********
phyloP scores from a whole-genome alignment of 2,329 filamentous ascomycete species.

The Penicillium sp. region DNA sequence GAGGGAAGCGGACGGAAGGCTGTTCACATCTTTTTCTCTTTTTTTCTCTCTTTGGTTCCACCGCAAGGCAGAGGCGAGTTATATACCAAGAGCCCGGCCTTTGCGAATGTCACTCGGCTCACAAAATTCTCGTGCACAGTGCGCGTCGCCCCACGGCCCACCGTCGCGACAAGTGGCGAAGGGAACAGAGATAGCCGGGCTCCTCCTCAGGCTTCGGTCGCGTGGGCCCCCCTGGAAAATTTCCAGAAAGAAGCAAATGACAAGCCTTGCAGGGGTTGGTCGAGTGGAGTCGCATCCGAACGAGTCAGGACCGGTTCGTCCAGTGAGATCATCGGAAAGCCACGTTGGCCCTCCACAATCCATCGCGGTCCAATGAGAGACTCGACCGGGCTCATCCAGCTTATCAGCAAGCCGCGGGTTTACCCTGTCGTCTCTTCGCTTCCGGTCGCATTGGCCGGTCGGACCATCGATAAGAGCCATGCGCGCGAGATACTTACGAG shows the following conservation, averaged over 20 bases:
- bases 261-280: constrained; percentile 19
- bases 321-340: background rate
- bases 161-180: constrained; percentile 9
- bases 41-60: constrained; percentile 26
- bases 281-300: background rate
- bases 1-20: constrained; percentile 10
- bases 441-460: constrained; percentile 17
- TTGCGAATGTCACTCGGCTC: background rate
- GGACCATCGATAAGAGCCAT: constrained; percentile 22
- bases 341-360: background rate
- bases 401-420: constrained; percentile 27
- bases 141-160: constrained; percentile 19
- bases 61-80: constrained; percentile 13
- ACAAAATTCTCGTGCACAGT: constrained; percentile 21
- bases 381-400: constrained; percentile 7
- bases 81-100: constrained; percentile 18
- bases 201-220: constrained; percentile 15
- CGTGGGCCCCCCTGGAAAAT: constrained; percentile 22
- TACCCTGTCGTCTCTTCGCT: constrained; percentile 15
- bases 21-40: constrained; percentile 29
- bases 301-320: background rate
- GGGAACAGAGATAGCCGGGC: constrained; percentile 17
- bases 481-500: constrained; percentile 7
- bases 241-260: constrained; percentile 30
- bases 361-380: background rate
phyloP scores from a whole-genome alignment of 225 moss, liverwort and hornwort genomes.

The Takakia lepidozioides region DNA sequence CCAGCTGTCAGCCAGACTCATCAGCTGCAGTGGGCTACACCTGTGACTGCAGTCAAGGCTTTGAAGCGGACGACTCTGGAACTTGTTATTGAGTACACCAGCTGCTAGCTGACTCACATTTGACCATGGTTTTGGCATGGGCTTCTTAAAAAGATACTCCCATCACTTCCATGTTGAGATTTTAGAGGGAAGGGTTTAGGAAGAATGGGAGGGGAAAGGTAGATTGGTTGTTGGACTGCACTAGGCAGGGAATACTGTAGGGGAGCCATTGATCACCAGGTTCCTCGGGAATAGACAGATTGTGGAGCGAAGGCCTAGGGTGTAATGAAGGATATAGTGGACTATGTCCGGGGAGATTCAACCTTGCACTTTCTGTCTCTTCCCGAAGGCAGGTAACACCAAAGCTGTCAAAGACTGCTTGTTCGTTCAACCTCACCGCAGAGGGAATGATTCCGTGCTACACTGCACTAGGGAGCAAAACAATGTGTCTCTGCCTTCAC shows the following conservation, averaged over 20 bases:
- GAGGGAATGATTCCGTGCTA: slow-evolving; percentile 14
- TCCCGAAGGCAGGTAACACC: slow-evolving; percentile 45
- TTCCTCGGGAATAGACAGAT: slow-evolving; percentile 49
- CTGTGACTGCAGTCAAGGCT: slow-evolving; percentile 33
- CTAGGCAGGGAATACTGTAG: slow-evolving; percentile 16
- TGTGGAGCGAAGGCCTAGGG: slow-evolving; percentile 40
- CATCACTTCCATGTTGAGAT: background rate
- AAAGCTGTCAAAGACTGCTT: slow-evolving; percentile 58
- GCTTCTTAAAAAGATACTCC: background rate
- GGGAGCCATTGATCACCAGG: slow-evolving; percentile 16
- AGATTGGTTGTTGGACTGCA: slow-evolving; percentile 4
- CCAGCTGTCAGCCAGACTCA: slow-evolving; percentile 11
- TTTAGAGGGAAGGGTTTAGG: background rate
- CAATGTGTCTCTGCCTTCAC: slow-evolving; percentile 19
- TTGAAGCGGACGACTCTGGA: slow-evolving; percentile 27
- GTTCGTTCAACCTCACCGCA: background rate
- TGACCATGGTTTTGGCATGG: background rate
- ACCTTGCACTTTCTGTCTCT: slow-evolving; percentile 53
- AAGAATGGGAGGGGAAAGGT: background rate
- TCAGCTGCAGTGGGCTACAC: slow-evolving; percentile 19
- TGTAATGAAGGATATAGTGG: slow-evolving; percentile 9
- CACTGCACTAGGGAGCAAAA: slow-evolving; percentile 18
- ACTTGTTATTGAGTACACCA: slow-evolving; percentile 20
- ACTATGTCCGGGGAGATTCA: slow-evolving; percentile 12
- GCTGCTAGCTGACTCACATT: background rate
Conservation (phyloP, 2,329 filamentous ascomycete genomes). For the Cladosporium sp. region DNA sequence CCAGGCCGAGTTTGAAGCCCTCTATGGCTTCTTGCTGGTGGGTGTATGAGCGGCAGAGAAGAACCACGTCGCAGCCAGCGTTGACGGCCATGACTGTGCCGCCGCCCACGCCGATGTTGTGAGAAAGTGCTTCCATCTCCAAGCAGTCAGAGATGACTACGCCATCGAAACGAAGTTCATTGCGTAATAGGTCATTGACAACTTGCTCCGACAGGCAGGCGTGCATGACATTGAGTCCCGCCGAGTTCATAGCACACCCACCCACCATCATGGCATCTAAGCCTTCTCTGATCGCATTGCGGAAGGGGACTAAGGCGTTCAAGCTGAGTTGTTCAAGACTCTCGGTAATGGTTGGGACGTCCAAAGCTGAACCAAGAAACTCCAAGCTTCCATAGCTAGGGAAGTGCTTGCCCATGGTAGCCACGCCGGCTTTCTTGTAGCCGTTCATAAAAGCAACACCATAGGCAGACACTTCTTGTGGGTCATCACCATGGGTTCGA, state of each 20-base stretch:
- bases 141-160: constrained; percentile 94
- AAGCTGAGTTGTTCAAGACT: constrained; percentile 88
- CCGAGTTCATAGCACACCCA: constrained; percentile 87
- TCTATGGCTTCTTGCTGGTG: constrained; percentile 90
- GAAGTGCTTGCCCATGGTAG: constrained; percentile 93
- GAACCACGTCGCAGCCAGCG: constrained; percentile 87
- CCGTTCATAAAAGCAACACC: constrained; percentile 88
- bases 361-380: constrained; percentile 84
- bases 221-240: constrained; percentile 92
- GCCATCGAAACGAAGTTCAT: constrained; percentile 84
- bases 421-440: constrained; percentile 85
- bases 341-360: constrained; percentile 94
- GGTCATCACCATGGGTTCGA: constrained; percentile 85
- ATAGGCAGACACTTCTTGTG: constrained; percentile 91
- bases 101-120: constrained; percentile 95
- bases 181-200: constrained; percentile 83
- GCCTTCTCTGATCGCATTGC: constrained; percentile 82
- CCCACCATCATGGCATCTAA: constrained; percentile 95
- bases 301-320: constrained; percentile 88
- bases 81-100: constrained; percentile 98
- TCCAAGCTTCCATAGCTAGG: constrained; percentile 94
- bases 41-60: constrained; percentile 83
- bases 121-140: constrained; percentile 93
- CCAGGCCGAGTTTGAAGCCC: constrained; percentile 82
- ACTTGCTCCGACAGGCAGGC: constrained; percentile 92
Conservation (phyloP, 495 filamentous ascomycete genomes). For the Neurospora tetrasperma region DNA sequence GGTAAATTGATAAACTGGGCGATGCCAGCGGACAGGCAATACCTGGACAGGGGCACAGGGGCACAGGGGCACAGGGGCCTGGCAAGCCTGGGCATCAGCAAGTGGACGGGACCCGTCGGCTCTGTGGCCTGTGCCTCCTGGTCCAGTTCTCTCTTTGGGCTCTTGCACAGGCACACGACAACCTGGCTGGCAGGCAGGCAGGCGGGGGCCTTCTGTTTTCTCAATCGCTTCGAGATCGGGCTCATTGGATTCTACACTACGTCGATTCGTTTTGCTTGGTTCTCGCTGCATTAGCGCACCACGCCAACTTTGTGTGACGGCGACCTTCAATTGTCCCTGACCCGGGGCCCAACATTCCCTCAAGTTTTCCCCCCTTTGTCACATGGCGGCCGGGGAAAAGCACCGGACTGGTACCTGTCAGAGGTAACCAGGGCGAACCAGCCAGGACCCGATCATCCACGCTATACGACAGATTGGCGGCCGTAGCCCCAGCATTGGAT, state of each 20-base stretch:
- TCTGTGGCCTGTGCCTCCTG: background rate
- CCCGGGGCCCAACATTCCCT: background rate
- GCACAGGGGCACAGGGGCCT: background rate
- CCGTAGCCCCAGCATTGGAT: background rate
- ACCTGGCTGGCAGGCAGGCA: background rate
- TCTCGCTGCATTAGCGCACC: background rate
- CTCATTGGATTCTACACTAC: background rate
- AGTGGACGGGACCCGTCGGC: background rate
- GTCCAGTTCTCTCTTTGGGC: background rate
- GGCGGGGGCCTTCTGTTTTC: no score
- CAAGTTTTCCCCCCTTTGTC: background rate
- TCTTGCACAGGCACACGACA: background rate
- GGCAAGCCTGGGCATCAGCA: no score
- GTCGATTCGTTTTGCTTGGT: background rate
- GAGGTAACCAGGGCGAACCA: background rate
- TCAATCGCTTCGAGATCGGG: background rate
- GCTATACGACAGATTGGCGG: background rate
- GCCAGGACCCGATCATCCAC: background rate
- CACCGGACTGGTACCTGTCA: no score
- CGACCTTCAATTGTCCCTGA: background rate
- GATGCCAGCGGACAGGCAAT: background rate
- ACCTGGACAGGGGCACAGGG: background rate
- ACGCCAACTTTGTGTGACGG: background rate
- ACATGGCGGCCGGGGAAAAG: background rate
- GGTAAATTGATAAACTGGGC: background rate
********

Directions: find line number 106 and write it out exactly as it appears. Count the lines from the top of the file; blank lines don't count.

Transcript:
- GGTAAATTGATAAACTGGGC: background rate